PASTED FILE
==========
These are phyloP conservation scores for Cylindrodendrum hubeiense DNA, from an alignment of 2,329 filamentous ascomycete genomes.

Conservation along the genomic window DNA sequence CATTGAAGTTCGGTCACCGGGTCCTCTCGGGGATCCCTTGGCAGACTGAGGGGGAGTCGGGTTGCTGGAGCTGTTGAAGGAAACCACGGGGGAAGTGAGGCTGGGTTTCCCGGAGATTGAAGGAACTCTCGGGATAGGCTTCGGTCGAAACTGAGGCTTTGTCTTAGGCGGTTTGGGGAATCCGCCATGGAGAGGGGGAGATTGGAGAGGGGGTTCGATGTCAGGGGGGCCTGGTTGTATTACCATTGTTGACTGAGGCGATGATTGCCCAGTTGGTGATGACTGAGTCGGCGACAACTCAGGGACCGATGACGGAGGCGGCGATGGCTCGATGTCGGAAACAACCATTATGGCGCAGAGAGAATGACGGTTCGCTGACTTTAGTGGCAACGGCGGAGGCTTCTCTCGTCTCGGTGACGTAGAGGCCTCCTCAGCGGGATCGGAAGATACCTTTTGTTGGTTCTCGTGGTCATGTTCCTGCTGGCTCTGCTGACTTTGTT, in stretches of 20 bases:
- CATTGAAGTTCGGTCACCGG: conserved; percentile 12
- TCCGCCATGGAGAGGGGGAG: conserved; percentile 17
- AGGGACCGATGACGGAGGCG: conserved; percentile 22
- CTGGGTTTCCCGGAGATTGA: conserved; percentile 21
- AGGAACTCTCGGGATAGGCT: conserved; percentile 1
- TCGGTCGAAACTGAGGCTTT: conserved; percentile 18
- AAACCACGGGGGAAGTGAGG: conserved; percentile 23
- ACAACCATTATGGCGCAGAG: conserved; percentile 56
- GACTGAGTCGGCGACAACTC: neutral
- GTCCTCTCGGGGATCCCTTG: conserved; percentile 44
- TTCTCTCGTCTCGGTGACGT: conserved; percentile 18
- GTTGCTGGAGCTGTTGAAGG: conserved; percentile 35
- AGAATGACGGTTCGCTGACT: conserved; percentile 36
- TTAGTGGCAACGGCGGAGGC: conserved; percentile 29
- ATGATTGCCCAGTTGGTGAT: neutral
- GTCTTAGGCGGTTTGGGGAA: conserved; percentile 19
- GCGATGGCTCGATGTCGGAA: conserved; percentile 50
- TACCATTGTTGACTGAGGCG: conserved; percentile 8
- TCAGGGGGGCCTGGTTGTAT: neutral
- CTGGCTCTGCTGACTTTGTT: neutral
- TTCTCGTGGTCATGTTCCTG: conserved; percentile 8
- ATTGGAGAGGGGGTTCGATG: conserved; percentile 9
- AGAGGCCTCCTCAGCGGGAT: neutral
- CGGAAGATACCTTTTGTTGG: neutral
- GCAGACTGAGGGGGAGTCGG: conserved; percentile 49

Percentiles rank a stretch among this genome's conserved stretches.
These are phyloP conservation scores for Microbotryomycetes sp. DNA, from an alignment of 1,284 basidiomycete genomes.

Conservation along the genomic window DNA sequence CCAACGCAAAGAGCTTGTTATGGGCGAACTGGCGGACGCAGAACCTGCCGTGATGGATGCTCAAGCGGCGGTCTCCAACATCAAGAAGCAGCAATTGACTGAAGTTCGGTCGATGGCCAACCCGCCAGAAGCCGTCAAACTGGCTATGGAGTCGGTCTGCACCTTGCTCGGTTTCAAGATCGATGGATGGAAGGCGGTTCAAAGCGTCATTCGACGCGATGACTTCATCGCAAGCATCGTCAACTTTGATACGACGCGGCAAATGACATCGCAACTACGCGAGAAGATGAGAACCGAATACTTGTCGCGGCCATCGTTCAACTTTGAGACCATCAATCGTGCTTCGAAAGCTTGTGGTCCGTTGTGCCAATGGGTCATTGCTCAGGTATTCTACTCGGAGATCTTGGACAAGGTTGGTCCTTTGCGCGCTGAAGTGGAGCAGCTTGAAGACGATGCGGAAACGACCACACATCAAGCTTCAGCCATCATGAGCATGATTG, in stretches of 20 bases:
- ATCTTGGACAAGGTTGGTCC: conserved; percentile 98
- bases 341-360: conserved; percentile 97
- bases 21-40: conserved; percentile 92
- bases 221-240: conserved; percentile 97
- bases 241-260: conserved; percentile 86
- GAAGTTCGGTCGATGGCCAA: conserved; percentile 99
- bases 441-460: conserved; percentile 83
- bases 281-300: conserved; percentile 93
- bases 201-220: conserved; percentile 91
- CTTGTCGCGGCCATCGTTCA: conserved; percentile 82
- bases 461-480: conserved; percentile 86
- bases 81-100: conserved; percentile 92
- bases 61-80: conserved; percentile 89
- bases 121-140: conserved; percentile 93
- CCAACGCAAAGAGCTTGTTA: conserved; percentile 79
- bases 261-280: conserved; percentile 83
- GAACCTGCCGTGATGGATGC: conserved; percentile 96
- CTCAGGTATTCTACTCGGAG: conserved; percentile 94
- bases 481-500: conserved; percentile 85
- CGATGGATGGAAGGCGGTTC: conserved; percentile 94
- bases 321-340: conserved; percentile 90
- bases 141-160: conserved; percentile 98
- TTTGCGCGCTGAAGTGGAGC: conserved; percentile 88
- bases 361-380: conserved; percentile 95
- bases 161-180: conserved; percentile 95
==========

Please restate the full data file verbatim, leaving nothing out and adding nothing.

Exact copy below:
These are phyloP conservation scores for Cylindrodendrum hubeiense DNA, from an alignment of 2,329 filamentous ascomycete genomes.

Conservation along the genomic window DNA sequence CATTGAAGTTCGGTCACCGGGTCCTCTCGGGGATCCCTTGGCAGACTGAGGGGGAGTCGGGTTGCTGGAGCTGTTGAAGGAAACCACGGGGGAAGTGAGGCTGGGTTTCCCGGAGATTGAAGGAACTCTCGGGATAGGCTTCGGTCGAAACTGAGGCTTTGTCTTAGGCGGTTTGGGGAATCCGCCATGGAGAGGGGGAGATTGGAGAGGGGGTTCGATGTCAGGGGGGCCTGGTTGTATTACCATTGTTGACTGAGGCGATGATTGCCCAGTTGGTGATGACTGAGTCGGCGACAACTCAGGGACCGATGACGGAGGCGGCGATGGCTCGATGTCGGAAACAACCATTATGGCGCAGAGAGAATGACGGTTCGCTGACTTTAGTGGCAACGGCGGAGGCTTCTCTCGTCTCGGTGACGTAGAGGCCTCCTCAGCGGGATCGGAAGATACCTTTTGTTGGTTCTCGTGGTCATGTTCCTGCTGGCTCTGCTGACTTTGTT, in stretches of 20 bases:
- CATTGAAGTTCGGTCACCGG: conserved; percentile 12
- TCCGCCATGGAGAGGGGGAG: conserved; percentile 17
- AGGGACCGATGACGGAGGCG: conserved; percentile 22
- CTGGGTTTCCCGGAGATTGA: conserved; percentile 21
- AGGAACTCTCGGGATAGGCT: conserved; percentile 1
- TCGGTCGAAACTGAGGCTTT: conserved; percentile 18
- AAACCACGGGGGAAGTGAGG: conserved; percentile 23
- ACAACCATTATGGCGCAGAG: conserved; percentile 56
- GACTGAGTCGGCGACAACTC: neutral
- GTCCTCTCGGGGATCCCTTG: conserved; percentile 44
- TTCTCTCGTCTCGGTGACGT: conserved; percentile 18
- GTTGCTGGAGCTGTTGAAGG: conserved; percentile 35
- AGAATGACGGTTCGCTGACT: conserved; percentile 36
- TTAGTGGCAACGGCGGAGGC: conserved; percentile 29
- ATGATTGCCCAGTTGGTGAT: neutral
- GTCTTAGGCGGTTTGGGGAA: conserved; percentile 19
- GCGATGGCTCGATGTCGGAA: conserved; percentile 50
- TACCATTGTTGACTGAGGCG: conserved; percentile 8
- TCAGGGGGGCCTGGTTGTAT: neutral
- CTGGCTCTGCTGACTTTGTT: neutral
- TTCTCGTGGTCATGTTCCTG: conserved; percentile 8
- ATTGGAGAGGGGGTTCGATG: conserved; percentile 9
- AGAGGCCTCCTCAGCGGGAT: neutral
- CGGAAGATACCTTTTGTTGG: neutral
- GCAGACTGAGGGGGAGTCGG: conserved; percentile 49

Percentiles rank a stretch among this genome's conserved stretches.
These are phyloP conservation scores for Microbotryomycetes sp. DNA, from an alignment of 1,284 basidiomycete genomes.

Conservation along the genomic window DNA sequence CCAACGCAAAGAGCTTGTTATGGGCGAACTGGCGGACGCAGAACCTGCCGTGATGGATGCTCAAGCGGCGGTCTCCAACATCAAGAAGCAGCAATTGACTGAAGTTCGGTCGATGGCCAACCCGCCAGAAGCCGTCAAACTGGCTATGGAGTCGGTCTGCACCTTGCTCGGTTTCAAGATCGATGGATGGAAGGCGGTTCAAAGCGTCATTCGACGCGATGACTTCATCGCAAGCATCGTCAACTTTGATACGACGCGGCAAATGACATCGCAACTACGCGAGAAGATGAGAACCGAATACTTGTCGCGGCCATCGTTCAACTTTGAGACCATCAATCGTGCTTCGAAAGCTTGTGGTCCGTTGTGCCAATGGGTCATTGCTCAGGTATTCTACTCGGAGATCTTGGACAAGGTTGGTCCTTTGCGCGCTGAAGTGGAGCAGCTTGAAGACGATGCGGAAACGACCACACATCAAGCTTCAGCCATCATGAGCATGATTG, in stretches of 20 bases:
- ATCTTGGACAAGGTTGGTCC: conserved; percentile 98
- bases 341-360: conserved; percentile 97
- bases 21-40: conserved; percentile 92
- bases 221-240: conserved; percentile 97
- bases 241-260: conserved; percentile 86
- GAAGTTCGGTCGATGGCCAA: conserved; percentile 99
- bases 441-460: conserved; percentile 83
- bases 281-300: conserved; percentile 93
- bases 201-220: conserved; percentile 91
- CTTGTCGCGGCCATCGTTCA: conserved; percentile 82
- bases 461-480: conserved; percentile 86
- bases 81-100: conserved; percentile 92
- bases 61-80: conserved; percentile 89
- bases 121-140: conserved; percentile 93
- CCAACGCAAAGAGCTTGTTA: conserved; percentile 79
- bases 261-280: conserved; percentile 83
- GAACCTGCCGTGATGGATGC: conserved; percentile 96
- CTCAGGTATTCTACTCGGAG: conserved; percentile 94
- bases 481-500: conserved; percentile 85
- CGATGGATGGAAGGCGGTTC: conserved; percentile 94
- bases 321-340: conserved; percentile 90
- bases 141-160: conserved; percentile 98
- TTTGCGCGCTGAAGTGGAGC: conserved; percentile 88
- bases 361-380: conserved; percentile 95
- bases 161-180: conserved; percentile 95